Thirty-thousand years ago, life was not like this. There weren’t any buildings or civilizations. There was nothing but a bunch of hunters and gatherers just wandering the planet looking for food and water. There was no rush. There was most likely no stress. There was no need for a plasma screen TV or a meaningless job where you work forty hours a week and get paid lousy for it. I’m not saying we should revert to old ways, but we need to have some sort of conscious revolution where we realize that life is a collaborative effort, not an individual one. We’re all the same, really. We’re all life. We all live on this planet and our choices are leading it to its demise. It’s not all our fault, it’s the only life we know. But we don’t have to accept it. We don’t have to stand by and watch the collapse of civilization as we know it. We can be proactive. We can stop all the cruelty. We can stop all the ego and power struggles. But it will take a complete revolutionary realization that will expand the minds of everyone on this planet. I’m certainly looking forward to some sort of movement, but it’s hard to be optimistic when I see all these people following a path that will inevitably destroy the place in which we live.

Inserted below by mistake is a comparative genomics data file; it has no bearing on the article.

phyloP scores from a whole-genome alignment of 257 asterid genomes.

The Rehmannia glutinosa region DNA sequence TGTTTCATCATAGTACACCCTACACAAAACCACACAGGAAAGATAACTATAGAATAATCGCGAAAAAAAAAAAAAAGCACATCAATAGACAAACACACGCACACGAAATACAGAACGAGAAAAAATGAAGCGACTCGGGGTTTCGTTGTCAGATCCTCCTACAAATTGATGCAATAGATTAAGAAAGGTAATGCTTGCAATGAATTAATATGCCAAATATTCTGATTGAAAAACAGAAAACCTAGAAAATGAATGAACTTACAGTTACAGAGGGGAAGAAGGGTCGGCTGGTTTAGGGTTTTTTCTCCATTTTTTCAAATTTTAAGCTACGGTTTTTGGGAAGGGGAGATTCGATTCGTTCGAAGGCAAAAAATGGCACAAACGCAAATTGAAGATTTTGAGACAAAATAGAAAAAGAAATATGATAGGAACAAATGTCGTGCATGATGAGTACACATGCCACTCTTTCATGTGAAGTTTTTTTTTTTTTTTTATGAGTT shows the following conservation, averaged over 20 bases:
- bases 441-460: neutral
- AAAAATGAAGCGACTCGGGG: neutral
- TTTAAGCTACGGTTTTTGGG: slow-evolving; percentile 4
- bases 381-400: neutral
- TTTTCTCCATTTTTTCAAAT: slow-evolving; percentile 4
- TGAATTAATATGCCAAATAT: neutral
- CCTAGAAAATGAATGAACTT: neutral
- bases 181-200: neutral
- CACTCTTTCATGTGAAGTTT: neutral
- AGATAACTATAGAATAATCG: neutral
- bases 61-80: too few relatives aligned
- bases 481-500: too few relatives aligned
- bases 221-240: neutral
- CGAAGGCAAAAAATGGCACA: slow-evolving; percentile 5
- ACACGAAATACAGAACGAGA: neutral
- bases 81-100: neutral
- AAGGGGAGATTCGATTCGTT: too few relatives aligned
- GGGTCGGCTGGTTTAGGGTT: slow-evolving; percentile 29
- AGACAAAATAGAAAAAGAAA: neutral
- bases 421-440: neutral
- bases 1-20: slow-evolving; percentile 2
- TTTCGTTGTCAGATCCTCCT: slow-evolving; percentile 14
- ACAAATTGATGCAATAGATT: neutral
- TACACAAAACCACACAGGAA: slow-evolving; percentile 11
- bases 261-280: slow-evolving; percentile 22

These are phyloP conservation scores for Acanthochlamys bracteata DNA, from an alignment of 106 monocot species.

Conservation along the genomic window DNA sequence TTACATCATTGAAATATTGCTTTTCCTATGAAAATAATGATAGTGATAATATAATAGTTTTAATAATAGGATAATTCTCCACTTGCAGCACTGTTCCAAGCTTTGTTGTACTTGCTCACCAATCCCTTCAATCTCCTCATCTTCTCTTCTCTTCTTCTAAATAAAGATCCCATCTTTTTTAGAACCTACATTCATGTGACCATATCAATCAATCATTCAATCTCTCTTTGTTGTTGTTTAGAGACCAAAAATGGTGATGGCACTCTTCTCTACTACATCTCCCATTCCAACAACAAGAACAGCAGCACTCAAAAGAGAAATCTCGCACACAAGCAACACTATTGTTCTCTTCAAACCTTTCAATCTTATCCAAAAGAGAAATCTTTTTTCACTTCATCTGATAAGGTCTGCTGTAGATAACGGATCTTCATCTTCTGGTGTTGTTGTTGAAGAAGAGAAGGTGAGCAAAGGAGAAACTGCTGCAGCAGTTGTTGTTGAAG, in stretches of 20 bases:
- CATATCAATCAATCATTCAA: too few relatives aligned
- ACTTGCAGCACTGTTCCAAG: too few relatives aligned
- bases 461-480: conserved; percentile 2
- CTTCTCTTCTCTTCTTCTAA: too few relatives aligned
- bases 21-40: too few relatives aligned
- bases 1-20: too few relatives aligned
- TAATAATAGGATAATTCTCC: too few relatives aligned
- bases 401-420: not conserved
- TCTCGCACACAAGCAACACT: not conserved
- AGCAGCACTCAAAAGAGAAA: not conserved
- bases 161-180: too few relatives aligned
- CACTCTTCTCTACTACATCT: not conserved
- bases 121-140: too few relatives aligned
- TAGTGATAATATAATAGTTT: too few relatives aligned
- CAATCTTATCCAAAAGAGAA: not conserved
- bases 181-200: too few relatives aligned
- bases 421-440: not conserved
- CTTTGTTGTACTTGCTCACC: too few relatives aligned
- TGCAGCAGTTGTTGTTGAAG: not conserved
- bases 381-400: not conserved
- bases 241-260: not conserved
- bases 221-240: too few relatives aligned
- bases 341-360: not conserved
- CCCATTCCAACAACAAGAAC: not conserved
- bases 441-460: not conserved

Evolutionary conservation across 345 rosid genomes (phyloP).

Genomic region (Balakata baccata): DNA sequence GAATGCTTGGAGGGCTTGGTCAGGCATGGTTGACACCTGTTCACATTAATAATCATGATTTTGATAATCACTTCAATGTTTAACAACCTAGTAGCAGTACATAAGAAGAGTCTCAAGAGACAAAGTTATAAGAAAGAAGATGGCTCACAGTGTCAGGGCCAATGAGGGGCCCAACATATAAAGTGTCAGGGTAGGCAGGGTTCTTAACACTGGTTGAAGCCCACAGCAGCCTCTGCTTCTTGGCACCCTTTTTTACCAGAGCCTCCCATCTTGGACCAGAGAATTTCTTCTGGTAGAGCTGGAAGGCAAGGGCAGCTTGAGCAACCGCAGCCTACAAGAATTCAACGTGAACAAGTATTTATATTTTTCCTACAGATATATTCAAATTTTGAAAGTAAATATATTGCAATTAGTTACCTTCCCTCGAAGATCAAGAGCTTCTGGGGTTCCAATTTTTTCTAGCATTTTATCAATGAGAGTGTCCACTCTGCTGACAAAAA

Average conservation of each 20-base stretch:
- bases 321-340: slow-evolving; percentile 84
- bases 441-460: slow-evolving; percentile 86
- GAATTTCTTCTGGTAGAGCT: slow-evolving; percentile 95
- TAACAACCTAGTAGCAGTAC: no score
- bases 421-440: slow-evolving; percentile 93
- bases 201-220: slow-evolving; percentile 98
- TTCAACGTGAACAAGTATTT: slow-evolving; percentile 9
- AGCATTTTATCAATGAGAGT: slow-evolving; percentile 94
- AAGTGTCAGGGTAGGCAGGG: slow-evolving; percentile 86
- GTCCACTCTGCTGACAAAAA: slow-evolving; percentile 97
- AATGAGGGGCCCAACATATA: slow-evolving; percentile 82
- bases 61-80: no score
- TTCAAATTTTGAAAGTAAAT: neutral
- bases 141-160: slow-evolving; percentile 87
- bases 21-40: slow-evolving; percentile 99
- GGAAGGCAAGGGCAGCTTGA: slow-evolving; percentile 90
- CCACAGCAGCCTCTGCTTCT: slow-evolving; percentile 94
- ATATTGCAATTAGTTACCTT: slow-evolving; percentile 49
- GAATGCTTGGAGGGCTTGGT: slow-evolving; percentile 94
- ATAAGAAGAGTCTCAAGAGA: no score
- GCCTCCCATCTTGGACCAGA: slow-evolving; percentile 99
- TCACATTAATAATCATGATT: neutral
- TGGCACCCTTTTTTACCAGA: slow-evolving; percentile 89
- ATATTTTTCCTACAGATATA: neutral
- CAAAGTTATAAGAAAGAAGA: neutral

I like to put things in perspective. To the universe, we’re nothing but an insignificantly small part of the entire scope of existence, but to the people and animals on earth, this planet is everything we have. I have a distinct feeling that sooner or later, Mother Earth and her great power will have to ecologically have us become extinct. It’s just that it has to cleanse itself of the cancer of the world. All these new developments will need to be ostracized. We can either do it now, or let Mother Nature do it for us. The choice is up to us as a planet. It’s your move…